Segment 1: The Box
Director: Jovanka Vuckovic
Writer: Jovanka Vuckovic
Based on: Jack Ketchum‘s short story
Cast: Natalie Brown, Jonathan Watton, Peter DaCunha, Peyton Kennedy
Segment 2: The Birthday Party
Director: St. Vincent aka Annie Clark
Writer: Roxanne Benjamin, St. Vincent aka Annie Clark
Cast: Melanie Lynskey, Seth Duhame, Sanai Victoria, Sheila Vand, Lindsay Burdge
Segment 3: Don’t Fall
Director: Roxanne Benjamin
Writer: Roxanne Benjamin
Cast: Casey Adams, Breeda Wool, Angela Trimbur, Morgan Krantz
Segment 4: Her Only Living Son
Director: Karyn Kusama
Writer: Karyn Kusama
Cast: Christina Kirk, Kyle Allen, Mike Doyle
Part of: /slash Filmfestival
Seen on: 4.5.2017
[Review by cornholio.]
XX is a strong and very entertaining anthology film that I enjoyed a lot. I particularly loved the animated transition sequences between the segments by Sofia Carrillo that turned into its own small story in the end.
But of course, there was also much to like about the actual segments of the film – I talk about each individually after the jump.
Danny (Peter DaCunha) is out with his family when they see a rather strange man (Michael Dyson) on the subway who carries a red box, a present. Danny is curious and is allowed a peek inside. But once he does, Danny is never the same again.
The Box is very notably based on a short story and I think I would have preferred reading it than seeing it. But it was a very well-handled short film and I was invested enough that its last sentence gave me goosebumps.
The Birthday Party
Mary (Melanie Lynskey) has everything perfectly planned for her daughter Lucy’s (Sanai Victoria). But what she hadn’t considered in her planning was that her husband Dave (Seth Duhame) would just keel over and die just before the party starts. Desperate to not ruin things for Lucy and to keep her face in front of the nanny (Sheila Vand) or the neighbor Madeleine (Lindsay Burdge), Mary decides to hide the body.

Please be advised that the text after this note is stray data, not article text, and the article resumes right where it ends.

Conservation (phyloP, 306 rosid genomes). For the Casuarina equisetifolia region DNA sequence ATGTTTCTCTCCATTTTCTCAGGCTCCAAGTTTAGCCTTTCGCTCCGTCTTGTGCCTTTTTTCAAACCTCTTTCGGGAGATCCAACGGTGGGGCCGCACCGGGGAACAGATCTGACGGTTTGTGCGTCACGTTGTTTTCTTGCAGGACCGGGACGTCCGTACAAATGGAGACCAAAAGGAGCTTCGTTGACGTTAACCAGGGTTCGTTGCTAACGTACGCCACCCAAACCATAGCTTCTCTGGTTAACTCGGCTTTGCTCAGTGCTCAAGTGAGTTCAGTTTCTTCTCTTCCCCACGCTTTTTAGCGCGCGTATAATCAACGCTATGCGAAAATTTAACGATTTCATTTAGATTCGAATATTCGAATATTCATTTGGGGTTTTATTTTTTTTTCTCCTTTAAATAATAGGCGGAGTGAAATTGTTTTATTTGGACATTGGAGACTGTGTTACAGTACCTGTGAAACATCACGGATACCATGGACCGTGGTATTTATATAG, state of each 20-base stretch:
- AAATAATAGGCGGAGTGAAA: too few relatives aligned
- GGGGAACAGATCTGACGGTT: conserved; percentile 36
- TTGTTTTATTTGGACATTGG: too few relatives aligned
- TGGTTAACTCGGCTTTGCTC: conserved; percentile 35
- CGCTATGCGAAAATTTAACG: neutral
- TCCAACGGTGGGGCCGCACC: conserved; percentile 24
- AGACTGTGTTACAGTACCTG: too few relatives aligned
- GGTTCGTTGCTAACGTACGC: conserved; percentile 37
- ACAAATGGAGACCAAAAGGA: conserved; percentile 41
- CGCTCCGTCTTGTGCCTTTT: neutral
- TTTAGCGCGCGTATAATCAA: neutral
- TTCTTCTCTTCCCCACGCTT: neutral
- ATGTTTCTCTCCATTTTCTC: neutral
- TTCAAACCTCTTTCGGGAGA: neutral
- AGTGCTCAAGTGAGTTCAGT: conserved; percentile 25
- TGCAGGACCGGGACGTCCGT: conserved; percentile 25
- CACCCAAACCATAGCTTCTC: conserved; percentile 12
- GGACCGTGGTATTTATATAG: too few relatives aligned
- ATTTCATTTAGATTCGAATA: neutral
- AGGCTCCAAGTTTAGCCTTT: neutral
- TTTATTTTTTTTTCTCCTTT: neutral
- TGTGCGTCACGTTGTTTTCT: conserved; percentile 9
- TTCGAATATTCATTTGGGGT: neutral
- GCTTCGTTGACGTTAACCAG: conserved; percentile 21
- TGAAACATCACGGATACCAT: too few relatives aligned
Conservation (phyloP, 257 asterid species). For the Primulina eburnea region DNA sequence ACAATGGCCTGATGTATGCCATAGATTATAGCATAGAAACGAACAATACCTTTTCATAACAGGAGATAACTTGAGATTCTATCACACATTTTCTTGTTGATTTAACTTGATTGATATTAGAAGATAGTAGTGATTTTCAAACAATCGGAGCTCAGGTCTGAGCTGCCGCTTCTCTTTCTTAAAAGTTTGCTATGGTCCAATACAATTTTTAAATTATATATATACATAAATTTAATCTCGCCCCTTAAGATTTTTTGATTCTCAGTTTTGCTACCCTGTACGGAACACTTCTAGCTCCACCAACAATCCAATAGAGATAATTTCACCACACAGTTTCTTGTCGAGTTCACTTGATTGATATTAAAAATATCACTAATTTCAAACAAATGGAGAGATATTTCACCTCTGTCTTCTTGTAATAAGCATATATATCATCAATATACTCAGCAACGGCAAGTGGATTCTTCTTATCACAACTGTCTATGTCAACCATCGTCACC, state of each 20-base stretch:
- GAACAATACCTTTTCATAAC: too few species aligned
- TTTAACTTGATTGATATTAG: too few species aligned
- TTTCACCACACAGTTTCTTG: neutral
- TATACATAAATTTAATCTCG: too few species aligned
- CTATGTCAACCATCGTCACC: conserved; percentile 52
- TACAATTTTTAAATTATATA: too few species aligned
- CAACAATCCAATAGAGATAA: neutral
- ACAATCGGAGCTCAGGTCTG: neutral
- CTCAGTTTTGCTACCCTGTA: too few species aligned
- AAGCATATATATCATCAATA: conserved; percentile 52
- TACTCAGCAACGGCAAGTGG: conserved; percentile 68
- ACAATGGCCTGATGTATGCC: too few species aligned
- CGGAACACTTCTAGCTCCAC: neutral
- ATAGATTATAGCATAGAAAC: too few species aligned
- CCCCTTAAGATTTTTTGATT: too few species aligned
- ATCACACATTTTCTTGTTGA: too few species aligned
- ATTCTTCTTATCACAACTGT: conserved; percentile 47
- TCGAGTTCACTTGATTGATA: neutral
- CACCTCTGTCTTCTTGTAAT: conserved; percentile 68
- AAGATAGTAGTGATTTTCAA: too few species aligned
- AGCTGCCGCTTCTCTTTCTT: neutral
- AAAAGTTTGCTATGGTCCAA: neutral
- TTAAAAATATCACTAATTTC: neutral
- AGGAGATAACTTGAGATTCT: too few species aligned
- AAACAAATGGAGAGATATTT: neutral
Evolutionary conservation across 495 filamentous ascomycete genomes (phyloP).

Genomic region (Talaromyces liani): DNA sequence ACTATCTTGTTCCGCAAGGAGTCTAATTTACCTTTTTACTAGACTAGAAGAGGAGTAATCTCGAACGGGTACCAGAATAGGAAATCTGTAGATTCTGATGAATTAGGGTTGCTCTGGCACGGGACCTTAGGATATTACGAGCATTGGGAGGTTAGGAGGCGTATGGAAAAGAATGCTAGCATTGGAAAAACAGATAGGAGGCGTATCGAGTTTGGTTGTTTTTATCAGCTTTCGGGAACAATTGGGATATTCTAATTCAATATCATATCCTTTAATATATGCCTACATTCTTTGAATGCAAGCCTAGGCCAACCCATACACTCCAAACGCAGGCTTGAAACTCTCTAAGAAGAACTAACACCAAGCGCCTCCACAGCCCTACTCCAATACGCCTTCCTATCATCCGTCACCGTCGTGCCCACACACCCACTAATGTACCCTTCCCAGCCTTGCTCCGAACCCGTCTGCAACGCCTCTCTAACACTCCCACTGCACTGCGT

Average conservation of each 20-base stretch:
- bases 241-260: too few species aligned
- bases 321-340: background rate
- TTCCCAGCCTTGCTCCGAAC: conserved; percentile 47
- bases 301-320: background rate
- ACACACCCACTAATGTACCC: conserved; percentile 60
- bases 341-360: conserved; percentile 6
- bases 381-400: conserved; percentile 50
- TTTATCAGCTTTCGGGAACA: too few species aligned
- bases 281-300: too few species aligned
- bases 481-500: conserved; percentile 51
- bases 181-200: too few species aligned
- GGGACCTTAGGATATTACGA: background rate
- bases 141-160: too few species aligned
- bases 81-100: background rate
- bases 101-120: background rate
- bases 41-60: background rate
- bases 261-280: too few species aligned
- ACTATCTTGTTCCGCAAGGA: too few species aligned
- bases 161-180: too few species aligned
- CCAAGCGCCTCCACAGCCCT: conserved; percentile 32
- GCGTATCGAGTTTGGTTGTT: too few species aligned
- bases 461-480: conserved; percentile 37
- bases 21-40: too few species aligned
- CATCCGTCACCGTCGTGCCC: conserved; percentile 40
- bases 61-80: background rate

The Birthday Party had me in stitches. The idea may not be entirely new, but Lynskey’s pitch-perfect performance and comedic timing, as well as Vand’s coolness make even the more predictable stuff work very well. And the postscriptum was also great.
Paul (Casey Adams), Gretchen (Breeda Wool), Jess (Angela Trimbur) and Jay (Morgan Krantz) go on a trip to the desert where they discover a cave with strange paintings that seem to show a demon. It doesn’t take long and that very creature catches up with them.
Don’t Fall was the weakest segment of the anthology for me. Even though I loved that we got a lesbian/wlw couple as a matter of course and I loved the creature’s movements, the formula was a little too stale for this one to really take off.
Her Only Living Son
Cora (Christina Kirk) has raised her son Andy (Kyle Allen) on her own and she did her best. But now Andy is almost 18 and things are out of control. Only that nobody but Cora seems to see any problem with Andy.
Her Only Living Son was the highlight of the anthology for me. It took some unexpected turns, and hit some notes I would have never expected it to hit (the scene with Andy’s principal alone makes the segment stand out). It really was very cool.
Summarizing: Great anthology, and even better for the fact that women came together to make it.